The concept of luxury fashion has been established in our society for quite a long time. We can trace is all the way back to the nineties, when Sombart defined luxury goods as “any expense that exceeds what is necessary”. We have now learned to understand the world of luxury fashion and luxury goods in general as 'products made of the finest materials, priced at the top of the market, conspicuous in their quality, often with the brand identity visible, conveying apparent status and sold only in high service venues' as the publishing house Forbes puts it.
The “richness” symbol that used to be attached to the term luxury has changed with time. Today, luxury suggests uniqueness, exclusiveness, reachable but not necessarily rich or aimed exclusively for the rich.
Back in 2013, Google pointed out that 82% of luxury purchases occurred in-store while 78% of shoppers researched online before buying. Back then, the main question was ‘How can marketers leverage the digital divide’?
Over the past few years, the luxury fashion sector has expanded its position in the consumer market landscape, developing into one of the most rapidly growing and well-performing industries, with leading brands and high-end firms experiencing impressive growth, thanks to the implementation of a variety of digital and experiential strategies that build meaningful relationships with the consumer.
With the arrival of the coronavirus pandemic, things were evidently shaken up, even for such an established and flourishing industry. The pandemic didn't just shake the financial security of thousands of consumers, it also made sales for well-established luxury firms unstable and unpredictable. Additionally, the pandemic has changed the consumer's shopping behaviour. If luxury was originally associated to richness and a form of materialistic expense, today consumers’ personal values are the moving factor, strongly guiding consumers and fashion enthusiasts throughout the process of decision-making and purchasing.
While luxury clothing, shoes, bags, jewellery and accessories continue to attain luxurious value, the decision to purchase luxury garments and goods is hugely influenced by the environmental impact, brands’ attitudes towards workers, local production, fair wages, and more.
Luxury is a brunch of the fashion industry that has always relied predominately on the in-store luxury experience.
Before the pandemic, luxury brands relied on experiential luxury as their main strategy, offering first-class experience and premium customer services across flagship stores and outlets. Now, with the ongoing pandemic and with social distancing measures still in place in several countries around the world, luxury firms are rethinking and repurposing their main strategy.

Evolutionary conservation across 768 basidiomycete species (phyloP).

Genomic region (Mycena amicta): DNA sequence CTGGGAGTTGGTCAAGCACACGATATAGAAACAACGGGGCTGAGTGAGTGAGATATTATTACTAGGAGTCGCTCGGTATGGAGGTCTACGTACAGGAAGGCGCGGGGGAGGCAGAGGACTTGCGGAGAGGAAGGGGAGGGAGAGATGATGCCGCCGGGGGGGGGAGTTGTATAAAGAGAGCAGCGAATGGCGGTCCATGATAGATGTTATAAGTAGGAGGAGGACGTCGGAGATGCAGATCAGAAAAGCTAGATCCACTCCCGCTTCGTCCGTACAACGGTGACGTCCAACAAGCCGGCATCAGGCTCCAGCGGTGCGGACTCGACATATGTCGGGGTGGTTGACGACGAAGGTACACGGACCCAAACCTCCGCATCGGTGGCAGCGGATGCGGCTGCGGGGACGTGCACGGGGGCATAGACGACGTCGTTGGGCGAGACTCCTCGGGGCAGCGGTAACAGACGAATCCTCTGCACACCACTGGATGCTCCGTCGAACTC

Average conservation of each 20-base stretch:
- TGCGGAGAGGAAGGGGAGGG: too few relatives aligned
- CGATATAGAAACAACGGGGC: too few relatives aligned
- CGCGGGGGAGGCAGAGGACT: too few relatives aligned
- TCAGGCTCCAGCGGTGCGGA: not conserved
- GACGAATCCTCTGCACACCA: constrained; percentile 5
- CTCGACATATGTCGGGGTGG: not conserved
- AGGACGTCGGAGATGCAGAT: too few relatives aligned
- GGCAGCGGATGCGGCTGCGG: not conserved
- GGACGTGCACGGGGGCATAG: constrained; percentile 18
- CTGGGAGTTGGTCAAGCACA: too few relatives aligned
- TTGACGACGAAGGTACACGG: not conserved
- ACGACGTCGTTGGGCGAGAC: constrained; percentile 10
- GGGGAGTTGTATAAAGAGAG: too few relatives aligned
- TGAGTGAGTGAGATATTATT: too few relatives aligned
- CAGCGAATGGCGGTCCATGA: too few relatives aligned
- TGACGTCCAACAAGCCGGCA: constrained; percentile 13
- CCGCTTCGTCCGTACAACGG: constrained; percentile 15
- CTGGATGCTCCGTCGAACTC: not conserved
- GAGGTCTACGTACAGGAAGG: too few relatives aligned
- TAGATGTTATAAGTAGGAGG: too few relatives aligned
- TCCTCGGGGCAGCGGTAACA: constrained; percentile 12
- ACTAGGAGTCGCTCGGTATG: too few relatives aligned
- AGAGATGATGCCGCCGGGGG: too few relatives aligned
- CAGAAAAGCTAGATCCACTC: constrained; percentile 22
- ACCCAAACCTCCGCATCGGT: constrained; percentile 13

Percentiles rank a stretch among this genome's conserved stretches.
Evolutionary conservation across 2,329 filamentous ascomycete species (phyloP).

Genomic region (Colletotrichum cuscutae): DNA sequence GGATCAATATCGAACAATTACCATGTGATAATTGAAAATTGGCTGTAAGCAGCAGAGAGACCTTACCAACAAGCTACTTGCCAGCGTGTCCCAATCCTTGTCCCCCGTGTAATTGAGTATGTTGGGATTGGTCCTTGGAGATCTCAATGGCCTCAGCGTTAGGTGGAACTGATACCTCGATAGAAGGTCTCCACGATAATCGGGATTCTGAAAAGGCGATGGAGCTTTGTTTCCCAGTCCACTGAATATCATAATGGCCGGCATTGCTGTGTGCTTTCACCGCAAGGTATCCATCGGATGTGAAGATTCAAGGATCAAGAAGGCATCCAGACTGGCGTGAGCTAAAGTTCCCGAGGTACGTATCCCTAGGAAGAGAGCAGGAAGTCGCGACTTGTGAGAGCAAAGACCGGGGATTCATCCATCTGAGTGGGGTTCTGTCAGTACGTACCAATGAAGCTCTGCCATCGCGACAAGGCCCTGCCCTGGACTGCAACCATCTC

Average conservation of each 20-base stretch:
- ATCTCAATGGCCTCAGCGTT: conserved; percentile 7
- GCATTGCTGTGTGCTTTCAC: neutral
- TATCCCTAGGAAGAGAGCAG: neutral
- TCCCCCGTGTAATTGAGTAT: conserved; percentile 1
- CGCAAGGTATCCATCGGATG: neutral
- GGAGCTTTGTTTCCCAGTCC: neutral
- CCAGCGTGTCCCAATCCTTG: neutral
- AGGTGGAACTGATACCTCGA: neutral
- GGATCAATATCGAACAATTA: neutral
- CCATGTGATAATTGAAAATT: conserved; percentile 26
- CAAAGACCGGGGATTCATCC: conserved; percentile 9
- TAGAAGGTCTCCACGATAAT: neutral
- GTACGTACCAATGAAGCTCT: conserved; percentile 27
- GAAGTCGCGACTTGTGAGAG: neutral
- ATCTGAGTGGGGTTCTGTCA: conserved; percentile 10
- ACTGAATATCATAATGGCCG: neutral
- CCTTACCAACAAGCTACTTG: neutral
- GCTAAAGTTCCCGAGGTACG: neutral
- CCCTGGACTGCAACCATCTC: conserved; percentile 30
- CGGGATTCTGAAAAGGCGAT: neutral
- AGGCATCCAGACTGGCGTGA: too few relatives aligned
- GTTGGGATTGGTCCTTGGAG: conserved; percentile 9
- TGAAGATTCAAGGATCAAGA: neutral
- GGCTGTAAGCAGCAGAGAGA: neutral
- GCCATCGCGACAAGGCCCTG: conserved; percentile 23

In 2020, several luxury brands started to introduce virtual formats of in-store events, as well as digital fashion shows to reveal the newest collections, with fashion guests invited to join-in remotely.
Global luxury fashion platform Farfetch observed significant changes to the way they operate as a luxury fashion firm and summarised the shifting nature of luxury fashion with 4 focus points:
1. Travel spending. There has been a significant change with luxury purchases during tourist activities. Pre-pandemic, the largest percent of luxury purchases were made by tourists in airports and at major fashion capitals around the world including Paris, Milan or New York. To aid this gap generated by the travel restrictions and the substantial drop in international travel, Farfetch implemented a cross-border activity.
2. Changing demographic. The spending power is now held by the younger generation. Farfetch studied their data and pointed out that Gen Z customers are more digitally native and therefore more open to purchasing luxury goods online without trying on or ‘feeling’ the products. This is a positive element for shopping luxury during the pandemic, meaning the in-store experience isn’t necessarily important in order to finalise a purchase.
3. Shift to digital. The shift to digital is attracting new buyers despite the challenges that purchasing high-value goods through online channels brings.